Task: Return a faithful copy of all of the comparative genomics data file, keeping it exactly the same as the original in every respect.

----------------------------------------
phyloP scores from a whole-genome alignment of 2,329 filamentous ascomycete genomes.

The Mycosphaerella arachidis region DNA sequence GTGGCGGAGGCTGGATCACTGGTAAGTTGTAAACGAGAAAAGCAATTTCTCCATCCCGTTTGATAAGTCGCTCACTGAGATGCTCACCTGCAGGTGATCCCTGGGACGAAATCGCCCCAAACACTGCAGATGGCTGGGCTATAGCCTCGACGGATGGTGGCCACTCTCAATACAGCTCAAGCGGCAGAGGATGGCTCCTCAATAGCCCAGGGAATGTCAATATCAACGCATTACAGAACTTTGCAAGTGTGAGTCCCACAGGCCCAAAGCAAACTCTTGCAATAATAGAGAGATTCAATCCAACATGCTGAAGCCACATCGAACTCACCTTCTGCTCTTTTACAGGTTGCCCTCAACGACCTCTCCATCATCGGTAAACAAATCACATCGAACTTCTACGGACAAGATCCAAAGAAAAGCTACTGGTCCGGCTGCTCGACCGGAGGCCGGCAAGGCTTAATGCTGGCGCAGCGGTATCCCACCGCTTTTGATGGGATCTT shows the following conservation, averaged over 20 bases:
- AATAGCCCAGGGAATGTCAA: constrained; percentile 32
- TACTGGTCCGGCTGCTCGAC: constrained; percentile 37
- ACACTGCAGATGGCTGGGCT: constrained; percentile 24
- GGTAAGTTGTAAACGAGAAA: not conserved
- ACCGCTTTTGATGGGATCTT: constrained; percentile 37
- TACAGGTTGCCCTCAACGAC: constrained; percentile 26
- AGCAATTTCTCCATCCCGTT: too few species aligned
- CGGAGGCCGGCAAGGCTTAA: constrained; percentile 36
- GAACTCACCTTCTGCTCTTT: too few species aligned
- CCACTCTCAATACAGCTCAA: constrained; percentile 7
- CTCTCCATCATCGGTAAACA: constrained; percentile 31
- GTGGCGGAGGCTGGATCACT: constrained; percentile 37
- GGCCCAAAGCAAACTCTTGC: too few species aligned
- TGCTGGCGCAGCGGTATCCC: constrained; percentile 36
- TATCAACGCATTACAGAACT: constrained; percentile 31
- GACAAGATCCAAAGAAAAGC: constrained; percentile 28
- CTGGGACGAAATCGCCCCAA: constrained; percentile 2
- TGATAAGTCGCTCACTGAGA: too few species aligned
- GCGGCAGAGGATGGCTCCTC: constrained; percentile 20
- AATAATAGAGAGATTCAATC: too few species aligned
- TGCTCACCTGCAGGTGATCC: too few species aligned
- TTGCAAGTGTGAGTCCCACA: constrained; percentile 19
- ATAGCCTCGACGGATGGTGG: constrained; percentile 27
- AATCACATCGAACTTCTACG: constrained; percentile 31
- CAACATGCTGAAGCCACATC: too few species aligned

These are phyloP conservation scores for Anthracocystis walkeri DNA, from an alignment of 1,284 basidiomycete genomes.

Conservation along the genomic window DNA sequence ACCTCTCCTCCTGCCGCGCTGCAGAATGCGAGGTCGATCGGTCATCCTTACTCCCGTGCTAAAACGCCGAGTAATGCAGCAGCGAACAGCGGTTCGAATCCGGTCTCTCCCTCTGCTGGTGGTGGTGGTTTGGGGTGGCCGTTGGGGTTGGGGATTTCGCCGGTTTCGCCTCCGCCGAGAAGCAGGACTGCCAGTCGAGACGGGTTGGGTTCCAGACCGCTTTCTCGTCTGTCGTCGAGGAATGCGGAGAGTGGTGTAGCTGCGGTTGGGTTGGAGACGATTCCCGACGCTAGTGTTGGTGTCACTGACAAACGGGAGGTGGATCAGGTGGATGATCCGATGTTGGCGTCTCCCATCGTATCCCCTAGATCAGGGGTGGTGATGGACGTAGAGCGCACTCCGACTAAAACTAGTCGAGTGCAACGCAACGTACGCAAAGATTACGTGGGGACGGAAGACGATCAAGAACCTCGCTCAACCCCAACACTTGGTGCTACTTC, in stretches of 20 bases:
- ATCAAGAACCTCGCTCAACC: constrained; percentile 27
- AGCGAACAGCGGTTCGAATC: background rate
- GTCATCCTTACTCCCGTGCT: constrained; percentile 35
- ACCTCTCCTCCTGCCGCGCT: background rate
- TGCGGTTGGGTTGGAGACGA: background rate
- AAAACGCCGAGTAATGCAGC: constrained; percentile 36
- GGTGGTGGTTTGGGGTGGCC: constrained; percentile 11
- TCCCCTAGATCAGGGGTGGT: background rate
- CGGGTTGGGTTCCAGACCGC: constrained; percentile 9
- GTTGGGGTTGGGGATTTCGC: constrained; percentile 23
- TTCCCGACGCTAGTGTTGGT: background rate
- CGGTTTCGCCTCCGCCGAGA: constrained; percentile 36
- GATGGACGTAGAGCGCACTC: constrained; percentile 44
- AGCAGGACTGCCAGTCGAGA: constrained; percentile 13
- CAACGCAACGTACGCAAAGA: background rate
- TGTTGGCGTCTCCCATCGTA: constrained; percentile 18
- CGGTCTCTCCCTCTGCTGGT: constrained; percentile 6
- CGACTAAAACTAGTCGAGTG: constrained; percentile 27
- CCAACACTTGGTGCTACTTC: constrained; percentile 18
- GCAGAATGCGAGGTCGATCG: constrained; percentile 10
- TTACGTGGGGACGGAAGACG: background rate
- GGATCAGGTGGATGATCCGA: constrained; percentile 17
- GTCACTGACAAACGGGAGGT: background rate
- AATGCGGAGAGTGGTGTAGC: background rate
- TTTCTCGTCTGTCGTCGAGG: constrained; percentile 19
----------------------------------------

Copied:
phyloP scores from a whole-genome alignment of 2,329 filamentous ascomycete genomes.

The Mycosphaerella arachidis region DNA sequence GTGGCGGAGGCTGGATCACTGGTAAGTTGTAAACGAGAAAAGCAATTTCTCCATCCCGTTTGATAAGTCGCTCACTGAGATGCTCACCTGCAGGTGATCCCTGGGACGAAATCGCCCCAAACACTGCAGATGGCTGGGCTATAGCCTCGACGGATGGTGGCCACTCTCAATACAGCTCAAGCGGCAGAGGATGGCTCCTCAATAGCCCAGGGAATGTCAATATCAACGCATTACAGAACTTTGCAAGTGTGAGTCCCACAGGCCCAAAGCAAACTCTTGCAATAATAGAGAGATTCAATCCAACATGCTGAAGCCACATCGAACTCACCTTCTGCTCTTTTACAGGTTGCCCTCAACGACCTCTCCATCATCGGTAAACAAATCACATCGAACTTCTACGGACAAGATCCAAAGAAAAGCTACTGGTCCGGCTGCTCGACCGGAGGCCGGCAAGGCTTAATGCTGGCGCAGCGGTATCCCACCGCTTTTGATGGGATCTT shows the following conservation, averaged over 20 bases:
- AATAGCCCAGGGAATGTCAA: constrained; percentile 32
- TACTGGTCCGGCTGCTCGAC: constrained; percentile 37
- ACACTGCAGATGGCTGGGCT: constrained; percentile 24
- GGTAAGTTGTAAACGAGAAA: not conserved
- ACCGCTTTTGATGGGATCTT: constrained; percentile 37
- TACAGGTTGCCCTCAACGAC: constrained; percentile 26
- AGCAATTTCTCCATCCCGTT: too few species aligned
- CGGAGGCCGGCAAGGCTTAA: constrained; percentile 36
- GAACTCACCTTCTGCTCTTT: too few species aligned
- CCACTCTCAATACAGCTCAA: constrained; percentile 7
- CTCTCCATCATCGGTAAACA: constrained; percentile 31
- GTGGCGGAGGCTGGATCACT: constrained; percentile 37
- GGCCCAAAGCAAACTCTTGC: too few species aligned
- TGCTGGCGCAGCGGTATCCC: constrained; percentile 36
- TATCAACGCATTACAGAACT: constrained; percentile 31
- GACAAGATCCAAAGAAAAGC: constrained; percentile 28
- CTGGGACGAAATCGCCCCAA: constrained; percentile 2
- TGATAAGTCGCTCACTGAGA: too few species aligned
- GCGGCAGAGGATGGCTCCTC: constrained; percentile 20
- AATAATAGAGAGATTCAATC: too few species aligned
- TGCTCACCTGCAGGTGATCC: too few species aligned
- TTGCAAGTGTGAGTCCCACA: constrained; percentile 19
- ATAGCCTCGACGGATGGTGG: constrained; percentile 27
- AATCACATCGAACTTCTACG: constrained; percentile 31
- CAACATGCTGAAGCCACATC: too few species aligned

These are phyloP conservation scores for Anthracocystis walkeri DNA, from an alignment of 1,284 basidiomycete genomes.

Conservation along the genomic window DNA sequence ACCTCTCCTCCTGCCGCGCTGCAGAATGCGAGGTCGATCGGTCATCCTTACTCCCGTGCTAAAACGCCGAGTAATGCAGCAGCGAACAGCGGTTCGAATCCGGTCTCTCCCTCTGCTGGTGGTGGTGGTTTGGGGTGGCCGTTGGGGTTGGGGATTTCGCCGGTTTCGCCTCCGCCGAGAAGCAGGACTGCCAGTCGAGACGGGTTGGGTTCCAGACCGCTTTCTCGTCTGTCGTCGAGGAATGCGGAGAGTGGTGTAGCTGCGGTTGGGTTGGAGACGATTCCCGACGCTAGTGTTGGTGTCACTGACAAACGGGAGGTGGATCAGGTGGATGATCCGATGTTGGCGTCTCCCATCGTATCCCCTAGATCAGGGGTGGTGATGGACGTAGAGCGCACTCCGACTAAAACTAGTCGAGTGCAACGCAACGTACGCAAAGATTACGTGGGGACGGAAGACGATCAAGAACCTCGCTCAACCCCAACACTTGGTGCTACTTC, in stretches of 20 bases:
- ATCAAGAACCTCGCTCAACC: constrained; percentile 27
- AGCGAACAGCGGTTCGAATC: background rate
- GTCATCCTTACTCCCGTGCT: constrained; percentile 35
- ACCTCTCCTCCTGCCGCGCT: background rate
- TGCGGTTGGGTTGGAGACGA: background rate
- AAAACGCCGAGTAATGCAGC: constrained; percentile 36
- GGTGGTGGTTTGGGGTGGCC: constrained; percentile 11
- TCCCCTAGATCAGGGGTGGT: background rate
- CGGGTTGGGTTCCAGACCGC: constrained; percentile 9
- GTTGGGGTTGGGGATTTCGC: constrained; percentile 23
- TTCCCGACGCTAGTGTTGGT: background rate
- CGGTTTCGCCTCCGCCGAGA: constrained; percentile 36
- GATGGACGTAGAGCGCACTC: constrained; percentile 44
- AGCAGGACTGCCAGTCGAGA: constrained; percentile 13
- CAACGCAACGTACGCAAAGA: background rate
- TGTTGGCGTCTCCCATCGTA: constrained; percentile 18
- CGGTCTCTCCCTCTGCTGGT: constrained; percentile 6
- CGACTAAAACTAGTCGAGTG: constrained; percentile 27
- CCAACACTTGGTGCTACTTC: constrained; percentile 18
- GCAGAATGCGAGGTCGATCG: constrained; percentile 10
- TTACGTGGGGACGGAAGACG: background rate
- GGATCAGGTGGATGATCCGA: constrained; percentile 17
- GTCACTGACAAACGGGAGGT: background rate
- AATGCGGAGAGTGGTGTAGC: background rate
- TTTCTCGTCTGTCGTCGAGG: constrained; percentile 19